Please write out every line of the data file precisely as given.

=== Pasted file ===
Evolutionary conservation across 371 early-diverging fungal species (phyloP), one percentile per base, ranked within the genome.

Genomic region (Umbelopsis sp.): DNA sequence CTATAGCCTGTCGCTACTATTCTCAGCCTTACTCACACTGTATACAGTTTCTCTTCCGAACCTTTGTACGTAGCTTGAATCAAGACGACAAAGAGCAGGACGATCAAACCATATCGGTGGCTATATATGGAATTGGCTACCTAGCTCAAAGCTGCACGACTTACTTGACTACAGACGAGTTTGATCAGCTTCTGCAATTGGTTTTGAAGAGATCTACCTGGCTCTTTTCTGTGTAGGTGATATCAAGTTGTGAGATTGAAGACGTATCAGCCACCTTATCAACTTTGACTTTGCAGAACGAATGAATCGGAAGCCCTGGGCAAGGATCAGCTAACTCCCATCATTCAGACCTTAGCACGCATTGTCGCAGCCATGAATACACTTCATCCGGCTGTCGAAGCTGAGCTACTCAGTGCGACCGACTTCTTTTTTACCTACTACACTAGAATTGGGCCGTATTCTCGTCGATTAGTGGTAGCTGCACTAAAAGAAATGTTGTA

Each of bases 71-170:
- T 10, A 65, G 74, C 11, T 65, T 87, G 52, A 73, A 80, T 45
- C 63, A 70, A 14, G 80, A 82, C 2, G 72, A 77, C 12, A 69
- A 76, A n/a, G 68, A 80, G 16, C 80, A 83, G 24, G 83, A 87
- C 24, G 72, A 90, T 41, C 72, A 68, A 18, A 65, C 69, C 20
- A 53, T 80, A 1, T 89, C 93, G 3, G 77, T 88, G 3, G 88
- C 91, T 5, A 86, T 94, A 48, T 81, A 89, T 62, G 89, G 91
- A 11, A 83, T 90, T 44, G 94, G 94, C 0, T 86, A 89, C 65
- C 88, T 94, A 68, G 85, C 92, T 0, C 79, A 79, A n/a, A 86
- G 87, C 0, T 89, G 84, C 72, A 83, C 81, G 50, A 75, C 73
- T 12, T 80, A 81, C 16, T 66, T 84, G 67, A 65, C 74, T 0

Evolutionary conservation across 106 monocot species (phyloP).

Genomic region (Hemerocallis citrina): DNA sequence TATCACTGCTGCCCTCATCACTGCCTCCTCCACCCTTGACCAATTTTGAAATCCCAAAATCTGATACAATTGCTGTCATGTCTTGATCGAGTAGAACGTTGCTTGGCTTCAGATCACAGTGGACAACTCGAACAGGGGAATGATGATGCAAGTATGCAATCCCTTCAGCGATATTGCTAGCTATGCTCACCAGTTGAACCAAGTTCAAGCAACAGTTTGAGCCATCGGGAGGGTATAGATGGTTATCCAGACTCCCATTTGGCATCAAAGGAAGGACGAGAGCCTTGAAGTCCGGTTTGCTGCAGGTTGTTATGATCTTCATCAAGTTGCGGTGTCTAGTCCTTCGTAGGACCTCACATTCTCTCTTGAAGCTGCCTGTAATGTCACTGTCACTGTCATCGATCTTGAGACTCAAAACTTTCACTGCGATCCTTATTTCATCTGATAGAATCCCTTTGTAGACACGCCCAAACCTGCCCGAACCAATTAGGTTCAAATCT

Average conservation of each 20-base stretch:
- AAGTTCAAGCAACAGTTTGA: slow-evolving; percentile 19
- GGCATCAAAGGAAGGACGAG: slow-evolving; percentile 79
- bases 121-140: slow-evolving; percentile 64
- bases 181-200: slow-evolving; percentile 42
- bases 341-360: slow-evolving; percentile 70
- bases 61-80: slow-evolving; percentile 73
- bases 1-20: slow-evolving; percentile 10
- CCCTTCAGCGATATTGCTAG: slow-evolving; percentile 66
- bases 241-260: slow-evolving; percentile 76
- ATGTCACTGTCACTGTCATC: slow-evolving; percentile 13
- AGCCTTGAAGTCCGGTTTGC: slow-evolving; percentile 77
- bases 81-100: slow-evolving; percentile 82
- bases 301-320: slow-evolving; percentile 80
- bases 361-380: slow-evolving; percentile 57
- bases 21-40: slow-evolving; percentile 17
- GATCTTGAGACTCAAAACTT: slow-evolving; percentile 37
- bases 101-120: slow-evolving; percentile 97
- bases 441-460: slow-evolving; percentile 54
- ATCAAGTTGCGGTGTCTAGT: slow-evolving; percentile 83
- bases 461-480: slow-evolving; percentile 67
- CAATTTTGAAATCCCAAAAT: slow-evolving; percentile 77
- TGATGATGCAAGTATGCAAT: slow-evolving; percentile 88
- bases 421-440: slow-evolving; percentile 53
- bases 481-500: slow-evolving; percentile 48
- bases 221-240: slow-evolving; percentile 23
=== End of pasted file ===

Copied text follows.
Evolutionary conservation across 371 early-diverging fungal species (phyloP), one percentile per base, ranked within the genome.

Genomic region (Umbelopsis sp.): DNA sequence CTATAGCCTGTCGCTACTATTCTCAGCCTTACTCACACTGTATACAGTTTCTCTTCCGAACCTTTGTACGTAGCTTGAATCAAGACGACAAAGAGCAGGACGATCAAACCATATCGGTGGCTATATATGGAATTGGCTACCTAGCTCAAAGCTGCACGACTTACTTGACTACAGACGAGTTTGATCAGCTTCTGCAATTGGTTTTGAAGAGATCTACCTGGCTCTTTTCTGTGTAGGTGATATCAAGTTGTGAGATTGAAGACGTATCAGCCACCTTATCAACTTTGACTTTGCAGAACGAATGAATCGGAAGCCCTGGGCAAGGATCAGCTAACTCCCATCATTCAGACCTTAGCACGCATTGTCGCAGCCATGAATACACTTCATCCGGCTGTCGAAGCTGAGCTACTCAGTGCGACCGACTTCTTTTTTACCTACTACACTAGAATTGGGCCGTATTCTCGTCGATTAGTGGTAGCTGCACTAAAAGAAATGTTGTA

Each of bases 71-170:
- T 10, A 65, G 74, C 11, T 65, T 87, G 52, A 73, A 80, T 45
- C 63, A 70, A 14, G 80, A 82, C 2, G 72, A 77, C 12, A 69
- A 76, A n/a, G 68, A 80, G 16, C 80, A 83, G 24, G 83, A 87
- C 24, G 72, A 90, T 41, C 72, A 68, A 18, A 65, C 69, C 20
- A 53, T 80, A 1, T 89, C 93, G 3, G 77, T 88, G 3, G 88
- C 91, T 5, A 86, T 94, A 48, T 81, A 89, T 62, G 89, G 91
- A 11, A 83, T 90, T 44, G 94, G 94, C 0, T 86, A 89, C 65
- C 88, T 94, A 68, G 85, C 92, T 0, C 79, A 79, A n/a, A 86
- G 87, C 0, T 89, G 84, C 72, A 83, C 81, G 50, A 75, C 73
- T 12, T 80, A 81, C 16, T 66, T 84, G 67, A 65, C 74, T 0

Evolutionary conservation across 106 monocot species (phyloP).

Genomic region (Hemerocallis citrina): DNA sequence TATCACTGCTGCCCTCATCACTGCCTCCTCCACCCTTGACCAATTTTGAAATCCCAAAATCTGATACAATTGCTGTCATGTCTTGATCGAGTAGAACGTTGCTTGGCTTCAGATCACAGTGGACAACTCGAACAGGGGAATGATGATGCAAGTATGCAATCCCTTCAGCGATATTGCTAGCTATGCTCACCAGTTGAACCAAGTTCAAGCAACAGTTTGAGCCATCGGGAGGGTATAGATGGTTATCCAGACTCCCATTTGGCATCAAAGGAAGGACGAGAGCCTTGAAGTCCGGTTTGCTGCAGGTTGTTATGATCTTCATCAAGTTGCGGTGTCTAGTCCTTCGTAGGACCTCACATTCTCTCTTGAAGCTGCCTGTAATGTCACTGTCACTGTCATCGATCTTGAGACTCAAAACTTTCACTGCGATCCTTATTTCATCTGATAGAATCCCTTTGTAGACACGCCCAAACCTGCCCGAACCAATTAGGTTCAAATCT

Average conservation of each 20-base stretch:
- AAGTTCAAGCAACAGTTTGA: slow-evolving; percentile 19
- GGCATCAAAGGAAGGACGAG: slow-evolving; percentile 79
- bases 121-140: slow-evolving; percentile 64
- bases 181-200: slow-evolving; percentile 42
- bases 341-360: slow-evolving; percentile 70
- bases 61-80: slow-evolving; percentile 73
- bases 1-20: slow-evolving; percentile 10
- CCCTTCAGCGATATTGCTAG: slow-evolving; percentile 66
- bases 241-260: slow-evolving; percentile 76
- ATGTCACTGTCACTGTCATC: slow-evolving; percentile 13
- AGCCTTGAAGTCCGGTTTGC: slow-evolving; percentile 77
- bases 81-100: slow-evolving; percentile 82
- bases 301-320: slow-evolving; percentile 80
- bases 361-380: slow-evolving; percentile 57
- bases 21-40: slow-evolving; percentile 17
- GATCTTGAGACTCAAAACTT: slow-evolving; percentile 37
- bases 101-120: slow-evolving; percentile 97
- bases 441-460: slow-evolving; percentile 54
- ATCAAGTTGCGGTGTCTAGT: slow-evolving; percentile 83
- bases 461-480: slow-evolving; percentile 67
- CAATTTTGAAATCCCAAAAT: slow-evolving; percentile 77
- TGATGATGCAAGTATGCAAT: slow-evolving; percentile 88
- bases 421-440: slow-evolving; percentile 53
- bases 481-500: slow-evolving; percentile 48
- bases 221-240: slow-evolving; percentile 23